Though our credulity is stretched to (beyond) its limits by the melodramatics, especially when the chaps turn up in unconvincing moustaches and “Albanian” robes from some Biblical epic, posing as strangers that the girls totally fail to recognise when each is unwillingly courted by the other‘s beau, the lads are less moustache-twirling seducers than limp wimps – which adds to the humour. The girls are very far from pushovers, especially Fiordiligi, but once Don Alfonso bribes opportunist maid Despina into being his naughty co-conspirator, the women finally agree to tart up their graceful attire a tad with brighter colour and the situation begins to change for the slightly steamier.

Lively soprano Gillene Butterfield has an assured, engaging stage presence and nice comic timing as Despina. Given a little more context, she’s a bit more of a rounded character than the rest – though deliberately less so when posing as a bogus lawyer or a doctor wielding mighty Mesmer magnets that can, it seems, bring poisoned young men back to vibrating life. The voices of warm, engaging soprano Alexandra Lowe as Fiordiligi who, at times, wrestles seriously with pangs of guilt and conscience and mezzosoprano Heather Lowe as the slightly more frivolous Dorabella (not related in real life) perform beautifully alone and also blend beautifully together, ensuring Mozart’s glorious, honey-rich harmonies and melodious interweaves delight our ears at all times. The same goes for strong, exhilarating tenor Anthony Gregory as Ferrando who shapes his dynamics beautifully and baritone Henry Neill as Guglielmo. Indeed, all six performers’ voices blend most pleasingly together in their various permutations or stand sturdily alone in an opera that’s big on symmetry and balance. All is sung in English with Lorenzo da Ponte’s Italian libretto rendered into succinct, sometimes amusing text, written on screens at either side of the stage.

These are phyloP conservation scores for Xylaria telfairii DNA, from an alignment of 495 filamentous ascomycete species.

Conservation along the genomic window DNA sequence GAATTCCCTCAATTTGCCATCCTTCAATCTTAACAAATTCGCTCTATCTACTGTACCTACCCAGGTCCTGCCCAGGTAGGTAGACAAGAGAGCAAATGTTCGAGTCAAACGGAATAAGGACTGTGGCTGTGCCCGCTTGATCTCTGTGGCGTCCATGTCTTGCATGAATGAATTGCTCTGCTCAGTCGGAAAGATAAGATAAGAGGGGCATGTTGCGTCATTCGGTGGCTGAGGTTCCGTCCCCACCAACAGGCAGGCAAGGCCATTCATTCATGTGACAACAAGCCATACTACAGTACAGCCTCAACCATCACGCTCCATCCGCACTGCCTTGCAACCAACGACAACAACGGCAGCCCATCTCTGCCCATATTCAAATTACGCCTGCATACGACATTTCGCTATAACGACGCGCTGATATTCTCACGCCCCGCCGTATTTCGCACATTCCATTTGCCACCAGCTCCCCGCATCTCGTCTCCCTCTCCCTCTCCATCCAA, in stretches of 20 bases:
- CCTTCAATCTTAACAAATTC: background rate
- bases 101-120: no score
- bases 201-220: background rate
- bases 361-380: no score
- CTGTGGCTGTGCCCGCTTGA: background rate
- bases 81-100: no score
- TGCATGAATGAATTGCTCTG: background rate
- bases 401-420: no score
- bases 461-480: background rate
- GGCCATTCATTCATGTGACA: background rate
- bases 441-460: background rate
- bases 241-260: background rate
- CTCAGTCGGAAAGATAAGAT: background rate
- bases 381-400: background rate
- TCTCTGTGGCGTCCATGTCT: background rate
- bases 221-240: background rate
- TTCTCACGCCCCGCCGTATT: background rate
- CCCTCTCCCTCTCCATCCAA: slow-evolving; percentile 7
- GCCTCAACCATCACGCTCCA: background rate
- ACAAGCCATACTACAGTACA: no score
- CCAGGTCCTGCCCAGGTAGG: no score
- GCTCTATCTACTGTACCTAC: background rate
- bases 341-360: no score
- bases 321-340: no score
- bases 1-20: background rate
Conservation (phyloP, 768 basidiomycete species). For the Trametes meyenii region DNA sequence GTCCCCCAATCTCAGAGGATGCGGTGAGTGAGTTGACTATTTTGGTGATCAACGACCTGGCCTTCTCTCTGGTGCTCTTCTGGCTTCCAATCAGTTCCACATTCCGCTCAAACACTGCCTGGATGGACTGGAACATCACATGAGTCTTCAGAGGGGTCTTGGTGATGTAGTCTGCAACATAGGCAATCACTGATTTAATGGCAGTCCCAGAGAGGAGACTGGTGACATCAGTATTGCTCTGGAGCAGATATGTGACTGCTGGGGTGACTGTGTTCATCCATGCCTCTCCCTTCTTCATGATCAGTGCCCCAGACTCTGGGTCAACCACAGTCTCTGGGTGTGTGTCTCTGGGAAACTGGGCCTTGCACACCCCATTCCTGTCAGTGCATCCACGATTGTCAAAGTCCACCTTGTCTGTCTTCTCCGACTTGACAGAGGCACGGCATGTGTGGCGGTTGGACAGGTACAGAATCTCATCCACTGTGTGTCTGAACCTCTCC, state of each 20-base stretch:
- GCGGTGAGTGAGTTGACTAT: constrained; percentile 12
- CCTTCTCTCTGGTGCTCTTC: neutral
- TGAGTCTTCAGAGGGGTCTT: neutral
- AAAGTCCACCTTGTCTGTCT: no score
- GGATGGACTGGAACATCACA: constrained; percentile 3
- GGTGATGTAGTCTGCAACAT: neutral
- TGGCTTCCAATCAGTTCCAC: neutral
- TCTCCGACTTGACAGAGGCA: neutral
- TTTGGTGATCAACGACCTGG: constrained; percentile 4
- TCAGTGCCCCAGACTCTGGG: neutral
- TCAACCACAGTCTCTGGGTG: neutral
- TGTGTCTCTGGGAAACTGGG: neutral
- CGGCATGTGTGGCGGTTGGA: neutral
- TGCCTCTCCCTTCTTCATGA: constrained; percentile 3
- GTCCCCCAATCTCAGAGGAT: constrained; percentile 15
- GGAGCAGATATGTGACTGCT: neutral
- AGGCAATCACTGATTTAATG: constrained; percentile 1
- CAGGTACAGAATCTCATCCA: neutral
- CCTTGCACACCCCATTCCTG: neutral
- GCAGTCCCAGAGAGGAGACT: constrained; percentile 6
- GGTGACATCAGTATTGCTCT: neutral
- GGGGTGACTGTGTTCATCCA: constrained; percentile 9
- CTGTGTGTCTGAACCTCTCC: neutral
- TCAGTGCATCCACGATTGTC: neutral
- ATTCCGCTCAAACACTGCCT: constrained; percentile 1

By the end the lovers are left emotionally battered, bruised, dazed and thoroughly bemused. We’re bemused, too, but also wise enough to see that the men’s behaviour as deceivers is more despicable than the women’s behaviour as the deceived, though Don Alfie didn’t think to put that in his Age of Reason pipe and smoke it. Nevertheless, we’re delighted to have been so wonderfully entertained at his terrible School for Lovers (La Scuola degli Amanti).

Eileen Caiger Gray

After Feb 23rd at Leeds, the show will tour to Nottingham, Newcastle, Salford and Hull. For more information and tickets follow this link.